Renewable Energy

After investing in energy-efficiency opportunities, some convenience store owners seek further cost savings and environmental benefits by switching to renewable energy sources like solar. 

Tiger Fuel Company, which is historically a petroleum distributorship serving Central Virginia and neighboring states, is diversifying its energy offer. In 2021, the Charlottesville, Virginia-based company acquired a solar company, Altenergy, which has been rebranded to Tiger Solar.

The acquisition follows an ongoing collaboration between the two companies that began in 2018, when Tiger Fuel partnered with Altenergy to solar-power two of its gourmet-to-go convenience stores, The Market, to supply more than half of each facility’s electrical needs.

In February 2022, Sheetz announced a long-term renewable supply agreement with energy supplier Constellation to power nearly 70% of its Pennsylvania facilities with renewable energy. The solar projects, which will be developed in Pennsylvania, are expected to achieve commercial operation by January 2024.

Wawa began its solar journey in 2018 and began installing solar power canopies in 2019 at three stores to reduce fossil fuel usage and enhance the community.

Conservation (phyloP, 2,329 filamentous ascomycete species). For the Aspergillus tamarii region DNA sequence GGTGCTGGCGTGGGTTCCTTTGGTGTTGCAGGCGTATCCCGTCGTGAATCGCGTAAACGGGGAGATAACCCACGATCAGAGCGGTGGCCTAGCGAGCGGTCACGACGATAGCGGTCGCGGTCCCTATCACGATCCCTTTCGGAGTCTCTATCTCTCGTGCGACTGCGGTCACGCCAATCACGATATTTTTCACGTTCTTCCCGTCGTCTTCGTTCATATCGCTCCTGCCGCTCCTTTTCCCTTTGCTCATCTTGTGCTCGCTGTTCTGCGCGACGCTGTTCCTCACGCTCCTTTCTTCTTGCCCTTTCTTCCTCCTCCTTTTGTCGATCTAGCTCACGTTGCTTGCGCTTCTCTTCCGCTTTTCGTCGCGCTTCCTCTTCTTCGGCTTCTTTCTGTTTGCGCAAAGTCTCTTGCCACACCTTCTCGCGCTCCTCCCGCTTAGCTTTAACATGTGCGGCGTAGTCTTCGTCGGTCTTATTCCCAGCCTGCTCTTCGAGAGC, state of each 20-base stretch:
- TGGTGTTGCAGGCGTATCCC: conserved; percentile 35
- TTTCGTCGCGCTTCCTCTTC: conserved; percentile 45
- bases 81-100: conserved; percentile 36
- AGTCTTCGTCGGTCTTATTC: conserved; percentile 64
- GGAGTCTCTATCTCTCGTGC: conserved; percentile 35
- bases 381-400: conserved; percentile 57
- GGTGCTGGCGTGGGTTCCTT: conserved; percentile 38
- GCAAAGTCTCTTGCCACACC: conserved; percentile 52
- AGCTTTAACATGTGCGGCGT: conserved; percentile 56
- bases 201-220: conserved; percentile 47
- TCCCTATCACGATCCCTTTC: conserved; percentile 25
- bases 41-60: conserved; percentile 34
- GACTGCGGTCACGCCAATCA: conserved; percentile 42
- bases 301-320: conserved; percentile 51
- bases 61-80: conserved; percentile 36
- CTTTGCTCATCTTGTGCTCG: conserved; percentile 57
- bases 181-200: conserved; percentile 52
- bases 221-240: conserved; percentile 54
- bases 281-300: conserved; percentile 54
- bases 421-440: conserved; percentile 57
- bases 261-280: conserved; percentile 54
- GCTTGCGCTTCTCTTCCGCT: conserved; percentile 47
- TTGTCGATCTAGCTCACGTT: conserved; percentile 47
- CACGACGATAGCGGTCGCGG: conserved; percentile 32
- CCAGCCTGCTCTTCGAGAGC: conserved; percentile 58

Three Love’s Travel Stops in Illinois converted to solar in early 2021, giving the Oklahoma-based retailer a total of eight locations that use solar power to fuel operations. The new solar-power stores are in Hamel, Kankakee and Knoxville.

Trillium, Love’s Houston-based provider of alternative fuel systems and renewable fuels, designed and constructed the solar-power systems, which are interconnected with each Love's location. The systems will offset the electrical load consumed by the stores, and any excess power will be exported to each city’s power grid via a net metering program offered by the local electric utilities.

It is not just larger chains that are making investments in renewable energy. In 2015, Waseem Serwar installed solar panels on his two Quick Stop Mart stores in Dubuque, Iowa. The panels reduced his electric bills by 10% at one store and 5% at another, saving a combined $3,300 annually. Federal and state credits offset half of the $64,000 investment for a 10-year payback.

Federal and state tax credits and utility rebates can help reduce solar panel prices and installation costs. The North Carolina Clean Energy Technology Center maintains an online Database of State Incentives for Renewables and Energy Efficiency.

Solar Power 

Solar energy is gaining a foothold in the convenience store sector for the following reasons: 

  • Harnessing the sun: After panel and installation costs are paid, at least part of the electric bill is offset with free electricity. 
  • Electricity rates: By buying renewable energy through a power purhcase agreement (PPA), retailers can lock-in guaranteed electric rates for the life of the contract. 
  • Branding/Marketing: Solar panels demonstrates that the retailer is investing in alternative energy sources and reducing energy costs.  
  • Reliability: Solar can be a reliable source of energy after hurricanes, tornadoes, or severe storms when electricity is temporarily unavailable.